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Can it be Hearsay if Nothing is Actually Said?

November 15, 2019

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<p style="text-align: justify;">Hearsay is a part of evidence class in law school, but given all the exceptions, exemptions, and frankly, statements that simply are not hearsay, professors could spend an entire semester examining hearsay alone.  Hearsay is an out of court statement introduced into evidence by a litigant to prove the truth of the matter asserted by the statement’s declarant. What about signage though? Signs say things. When, if ever, is a sign hearsay?   Consider two hypothetical cases where pictures of signs are the only factual bases for the claims against the impleaded parties.</p>
<p style="text-align: justify;">In the first case, a picture of a truck’s signage was attached to a third party summons and complaint. The truck in the picture, with a company name on the side, was at a slip-and-fall accident scene, and a defendant used the picture of the truck to implead the truck owner. Assuming the picture is properly identified by the person who took it, the picture itself is probably not hearsay. The litigant who introduces this picture into evidence is not introducing it to prove the truth of the matter asserted by the sign, which is just that the truck is owned by the insured. Therefore, the sign on the side of the truck probably isn't hearsay at all, and is admissible.   Moreover, the litigant is likely trying to prove that the insured was present and doing work at the accident scene on the day of the accident.   If the litigant were trying to introduce the sign with the limited purpose proving that the insured owned the vehicle, it would be hearsay, but admissible hearsay under rule Rule 801(d)(2)(D) as an inscription, sign, tag or label affixed in the course of business and indicating ownership.  We think the sign on the truck is admissible, based on these facts.</p>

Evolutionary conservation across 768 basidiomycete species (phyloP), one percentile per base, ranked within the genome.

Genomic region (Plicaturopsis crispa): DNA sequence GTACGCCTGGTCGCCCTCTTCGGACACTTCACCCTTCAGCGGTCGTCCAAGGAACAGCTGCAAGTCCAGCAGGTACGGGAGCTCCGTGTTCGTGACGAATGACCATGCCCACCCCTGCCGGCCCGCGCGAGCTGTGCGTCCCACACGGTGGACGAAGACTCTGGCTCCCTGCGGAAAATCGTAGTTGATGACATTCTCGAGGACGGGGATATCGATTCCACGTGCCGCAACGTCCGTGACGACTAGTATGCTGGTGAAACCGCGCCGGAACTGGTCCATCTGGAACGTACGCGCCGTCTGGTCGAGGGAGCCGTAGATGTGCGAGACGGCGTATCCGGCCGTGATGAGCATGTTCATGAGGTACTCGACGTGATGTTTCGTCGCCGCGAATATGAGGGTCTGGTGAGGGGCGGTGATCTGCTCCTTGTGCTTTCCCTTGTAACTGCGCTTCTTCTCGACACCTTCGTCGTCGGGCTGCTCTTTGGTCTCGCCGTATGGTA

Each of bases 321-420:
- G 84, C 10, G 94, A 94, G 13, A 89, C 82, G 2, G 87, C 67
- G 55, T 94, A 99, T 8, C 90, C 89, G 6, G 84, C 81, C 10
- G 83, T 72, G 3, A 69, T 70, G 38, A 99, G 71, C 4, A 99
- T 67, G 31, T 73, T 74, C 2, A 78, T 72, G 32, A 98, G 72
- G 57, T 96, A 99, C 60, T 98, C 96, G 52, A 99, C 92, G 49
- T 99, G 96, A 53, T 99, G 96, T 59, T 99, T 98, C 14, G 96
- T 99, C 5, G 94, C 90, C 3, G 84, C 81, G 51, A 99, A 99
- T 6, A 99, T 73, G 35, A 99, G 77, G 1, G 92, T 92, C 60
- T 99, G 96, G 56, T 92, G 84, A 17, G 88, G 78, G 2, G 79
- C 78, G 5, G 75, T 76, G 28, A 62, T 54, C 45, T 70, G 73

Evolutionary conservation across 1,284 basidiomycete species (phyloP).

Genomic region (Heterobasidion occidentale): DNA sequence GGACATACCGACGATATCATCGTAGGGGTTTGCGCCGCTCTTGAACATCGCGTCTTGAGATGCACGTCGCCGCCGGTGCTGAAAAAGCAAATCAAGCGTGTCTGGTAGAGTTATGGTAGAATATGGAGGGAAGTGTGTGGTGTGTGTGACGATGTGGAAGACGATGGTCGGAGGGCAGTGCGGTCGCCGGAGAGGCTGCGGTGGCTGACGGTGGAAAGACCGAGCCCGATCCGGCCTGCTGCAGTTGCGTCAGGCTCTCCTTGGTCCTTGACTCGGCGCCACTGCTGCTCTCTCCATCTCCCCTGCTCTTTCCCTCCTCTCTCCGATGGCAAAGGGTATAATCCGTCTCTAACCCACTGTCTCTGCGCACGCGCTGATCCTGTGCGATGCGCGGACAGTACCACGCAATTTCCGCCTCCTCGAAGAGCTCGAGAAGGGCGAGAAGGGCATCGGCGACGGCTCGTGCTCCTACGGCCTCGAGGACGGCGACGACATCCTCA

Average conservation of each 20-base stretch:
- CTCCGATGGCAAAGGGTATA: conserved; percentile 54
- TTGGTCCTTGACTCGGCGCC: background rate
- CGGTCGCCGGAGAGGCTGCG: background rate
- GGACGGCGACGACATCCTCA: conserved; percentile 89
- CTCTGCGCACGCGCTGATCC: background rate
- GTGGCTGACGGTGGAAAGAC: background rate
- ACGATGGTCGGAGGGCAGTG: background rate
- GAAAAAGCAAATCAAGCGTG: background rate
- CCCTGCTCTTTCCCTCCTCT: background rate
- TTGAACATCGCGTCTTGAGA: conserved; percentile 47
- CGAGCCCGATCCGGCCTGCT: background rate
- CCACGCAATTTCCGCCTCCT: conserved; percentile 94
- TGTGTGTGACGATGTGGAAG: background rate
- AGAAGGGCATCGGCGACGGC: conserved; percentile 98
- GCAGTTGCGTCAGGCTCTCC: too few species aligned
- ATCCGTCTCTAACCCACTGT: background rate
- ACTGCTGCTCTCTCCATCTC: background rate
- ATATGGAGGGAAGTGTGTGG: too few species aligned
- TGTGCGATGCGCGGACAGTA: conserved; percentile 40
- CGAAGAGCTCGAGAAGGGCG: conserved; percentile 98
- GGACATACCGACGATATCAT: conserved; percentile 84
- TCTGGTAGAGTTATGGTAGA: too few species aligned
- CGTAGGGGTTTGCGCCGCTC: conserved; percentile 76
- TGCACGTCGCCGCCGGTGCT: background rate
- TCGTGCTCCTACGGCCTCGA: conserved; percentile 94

<p style="text-align: justify;">In the second case, there is a dashboard placard, with nothing on it but the insured’s name. Specifically, a for-hire driver his holding up a sign to the plaintiff’s camera with the insured car service’s name on it. The for-hire driver, by holding up the placard for the passenger is attempting to communicate something beyond what the sign says. specifically, that “I am driving for this company right now.” This, surely, is “nonverbal conduct of a person intended by that person as an assertion.” Rule 801(a). It would not qualify as admissible hearsay under rule 801(d)(2)(D) since the driver’s expressive conduct means to assert something beyond what the sign says. Without that driver’s testimony—and indeed, he is nowhere to be found— the picture could be excluded, and prompt a dismissal of the car service from the suit.</p>
<p style="text-align: justify;">Signs, signs, everywhere signs.....Thanks to Jon O'Brien for his contribution to this post.  Please email <a href="mailto:BGibbons@wcmlaw.com">Brian Gibbons</a> with any questions.</p>

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